Check out a better way to make cinnamon rolls.

11th Nov 2009

cardamom cinnamon rolls

Every Christmas, we eat cinnamon rolls. That's just how it is. When I was little, someone would wake up early and drive over to the Cinnabon store and come back with a gooey dozen, and always make sure there was extra frosting. The things were so big and sweet that it would take most of Christmas morning to finish one, plus three or four glasses of milk. The cinnamon rolls tided us over until...

How to Make Paneer

The Indian speciality is easier than you think.

6th Nov 2009

how to make paneer 1

The concept of making cheese has always fascinated me, the idea that you can take milk and add a little acid (or rennet) to magically separate it into curds and whey. Milk seems like such a stable liquid, a wholesome elixir of childhood, but with a little citric acid, lemon juice, yogurt, or rennet it completely de-stabalizes into thin, watery whey and fat chunks of curd.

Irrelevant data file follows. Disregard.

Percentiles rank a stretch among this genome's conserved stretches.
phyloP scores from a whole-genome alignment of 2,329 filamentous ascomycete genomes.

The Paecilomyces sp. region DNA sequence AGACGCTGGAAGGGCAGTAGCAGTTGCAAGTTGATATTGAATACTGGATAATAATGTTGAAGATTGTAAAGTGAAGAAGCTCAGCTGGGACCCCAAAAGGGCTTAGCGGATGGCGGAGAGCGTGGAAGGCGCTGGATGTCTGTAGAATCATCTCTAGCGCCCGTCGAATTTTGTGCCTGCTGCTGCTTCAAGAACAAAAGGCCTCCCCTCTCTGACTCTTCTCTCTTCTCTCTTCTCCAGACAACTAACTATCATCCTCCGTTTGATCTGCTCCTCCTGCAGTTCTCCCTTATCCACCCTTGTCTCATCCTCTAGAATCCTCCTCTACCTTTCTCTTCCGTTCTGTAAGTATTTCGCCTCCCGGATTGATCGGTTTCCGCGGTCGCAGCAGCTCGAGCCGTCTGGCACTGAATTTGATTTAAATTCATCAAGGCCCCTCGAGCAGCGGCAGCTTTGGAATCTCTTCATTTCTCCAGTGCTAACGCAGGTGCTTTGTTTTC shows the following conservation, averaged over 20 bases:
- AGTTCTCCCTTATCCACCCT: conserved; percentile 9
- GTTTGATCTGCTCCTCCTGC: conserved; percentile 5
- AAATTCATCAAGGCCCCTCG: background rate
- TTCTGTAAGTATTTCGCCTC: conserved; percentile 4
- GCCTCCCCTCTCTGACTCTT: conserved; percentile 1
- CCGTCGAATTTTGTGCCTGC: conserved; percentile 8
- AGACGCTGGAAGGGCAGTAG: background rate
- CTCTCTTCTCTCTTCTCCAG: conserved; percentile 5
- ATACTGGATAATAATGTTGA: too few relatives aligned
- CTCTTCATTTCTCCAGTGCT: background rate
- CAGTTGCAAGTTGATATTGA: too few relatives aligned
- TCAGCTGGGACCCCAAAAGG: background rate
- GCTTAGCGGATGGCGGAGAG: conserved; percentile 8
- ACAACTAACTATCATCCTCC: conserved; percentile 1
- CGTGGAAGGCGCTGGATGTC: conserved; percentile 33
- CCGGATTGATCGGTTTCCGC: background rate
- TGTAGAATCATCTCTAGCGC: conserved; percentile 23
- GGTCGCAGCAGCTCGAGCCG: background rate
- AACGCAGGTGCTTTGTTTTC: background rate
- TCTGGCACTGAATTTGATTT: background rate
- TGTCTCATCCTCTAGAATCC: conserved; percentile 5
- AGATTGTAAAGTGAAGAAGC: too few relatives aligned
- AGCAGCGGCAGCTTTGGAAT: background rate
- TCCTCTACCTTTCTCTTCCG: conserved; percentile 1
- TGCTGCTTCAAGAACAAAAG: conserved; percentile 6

What you do with t...

The Final Word (for now) on Homemade Hard Cider

Thoughts about our first batch of cider.

cider tasting 1

There is no feeling in the world like popping open a batch of cider and realizing what you have created alcohol. It's really hard to describe. We've made all kinds of recipes before, including some meals that have taken days to prepare. But alcohol always seemed a little unreal, and dangerous. Making alcohol always felt too technical and lab-like. And if you're brewing beer, that's sort of tru...

How to Make Hard Apple Cider

Our guide to turning apple juice into booze.

29th Oct 2009

homemade hard cider 1